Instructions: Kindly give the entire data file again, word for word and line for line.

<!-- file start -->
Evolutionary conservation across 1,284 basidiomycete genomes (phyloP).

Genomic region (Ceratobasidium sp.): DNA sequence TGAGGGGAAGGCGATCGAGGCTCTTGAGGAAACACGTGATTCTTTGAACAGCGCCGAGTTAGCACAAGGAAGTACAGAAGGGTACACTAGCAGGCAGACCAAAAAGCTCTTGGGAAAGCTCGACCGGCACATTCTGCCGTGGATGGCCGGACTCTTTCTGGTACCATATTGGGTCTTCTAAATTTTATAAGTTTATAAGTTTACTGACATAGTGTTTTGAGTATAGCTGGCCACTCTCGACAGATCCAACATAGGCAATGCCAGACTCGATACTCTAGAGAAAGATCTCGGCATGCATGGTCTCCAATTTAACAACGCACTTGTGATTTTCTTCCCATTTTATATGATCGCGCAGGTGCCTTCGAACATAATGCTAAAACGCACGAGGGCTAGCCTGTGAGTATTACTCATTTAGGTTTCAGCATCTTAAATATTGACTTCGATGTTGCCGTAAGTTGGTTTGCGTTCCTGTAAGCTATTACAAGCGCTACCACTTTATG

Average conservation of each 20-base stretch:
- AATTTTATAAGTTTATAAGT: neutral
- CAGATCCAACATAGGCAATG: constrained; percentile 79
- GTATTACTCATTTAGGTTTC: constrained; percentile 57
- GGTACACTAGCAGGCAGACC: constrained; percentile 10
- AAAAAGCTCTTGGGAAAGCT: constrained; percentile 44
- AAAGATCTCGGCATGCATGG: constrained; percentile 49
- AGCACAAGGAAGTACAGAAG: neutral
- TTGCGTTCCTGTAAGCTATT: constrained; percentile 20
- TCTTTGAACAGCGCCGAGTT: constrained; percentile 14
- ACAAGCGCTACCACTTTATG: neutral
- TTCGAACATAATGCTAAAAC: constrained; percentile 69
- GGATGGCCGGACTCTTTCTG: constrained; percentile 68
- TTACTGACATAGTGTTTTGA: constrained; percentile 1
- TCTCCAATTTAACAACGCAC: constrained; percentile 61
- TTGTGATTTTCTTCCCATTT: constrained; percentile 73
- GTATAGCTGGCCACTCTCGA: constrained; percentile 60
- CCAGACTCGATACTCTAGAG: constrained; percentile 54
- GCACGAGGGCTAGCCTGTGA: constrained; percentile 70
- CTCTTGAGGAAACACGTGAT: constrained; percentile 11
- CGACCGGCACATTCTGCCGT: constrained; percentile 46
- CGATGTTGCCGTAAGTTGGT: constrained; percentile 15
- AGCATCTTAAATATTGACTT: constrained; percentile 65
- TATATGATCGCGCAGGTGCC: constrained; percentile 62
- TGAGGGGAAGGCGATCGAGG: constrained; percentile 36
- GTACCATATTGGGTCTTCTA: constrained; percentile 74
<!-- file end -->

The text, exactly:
Evolutionary conservation across 1,284 basidiomycete genomes (phyloP).

Genomic region (Ceratobasidium sp.): DNA sequence TGAGGGGAAGGCGATCGAGGCTCTTGAGGAAACACGTGATTCTTTGAACAGCGCCGAGTTAGCACAAGGAAGTACAGAAGGGTACACTAGCAGGCAGACCAAAAAGCTCTTGGGAAAGCTCGACCGGCACATTCTGCCGTGGATGGCCGGACTCTTTCTGGTACCATATTGGGTCTTCTAAATTTTATAAGTTTATAAGTTTACTGACATAGTGTTTTGAGTATAGCTGGCCACTCTCGACAGATCCAACATAGGCAATGCCAGACTCGATACTCTAGAGAAAGATCTCGGCATGCATGGTCTCCAATTTAACAACGCACTTGTGATTTTCTTCCCATTTTATATGATCGCGCAGGTGCCTTCGAACATAATGCTAAAACGCACGAGGGCTAGCCTGTGAGTATTACTCATTTAGGTTTCAGCATCTTAAATATTGACTTCGATGTTGCCGTAAGTTGGTTTGCGTTCCTGTAAGCTATTACAAGCGCTACCACTTTATG

Average conservation of each 20-base stretch:
- AATTTTATAAGTTTATAAGT: neutral
- CAGATCCAACATAGGCAATG: constrained; percentile 79
- GTATTACTCATTTAGGTTTC: constrained; percentile 57
- GGTACACTAGCAGGCAGACC: constrained; percentile 10
- AAAAAGCTCTTGGGAAAGCT: constrained; percentile 44
- AAAGATCTCGGCATGCATGG: constrained; percentile 49
- AGCACAAGGAAGTACAGAAG: neutral
- TTGCGTTCCTGTAAGCTATT: constrained; percentile 20
- TCTTTGAACAGCGCCGAGTT: constrained; percentile 14
- ACAAGCGCTACCACTTTATG: neutral
- TTCGAACATAATGCTAAAAC: constrained; percentile 69
- GGATGGCCGGACTCTTTCTG: constrained; percentile 68
- TTACTGACATAGTGTTTTGA: constrained; percentile 1
- TCTCCAATTTAACAACGCAC: constrained; percentile 61
- TTGTGATTTTCTTCCCATTT: constrained; percentile 73
- GTATAGCTGGCCACTCTCGA: constrained; percentile 60
- CCAGACTCGATACTCTAGAG: constrained; percentile 54
- GCACGAGGGCTAGCCTGTGA: constrained; percentile 70
- CTCTTGAGGAAACACGTGAT: constrained; percentile 11
- CGACCGGCACATTCTGCCGT: constrained; percentile 46
- CGATGTTGCCGTAAGTTGGT: constrained; percentile 15
- AGCATCTTAAATATTGACTT: constrained; percentile 65
- TATATGATCGCGCAGGTGCC: constrained; percentile 62
- TGAGGGGAAGGCGATCGAGG: constrained; percentile 36
- GTACCATATTGGGTCTTCTA: constrained; percentile 74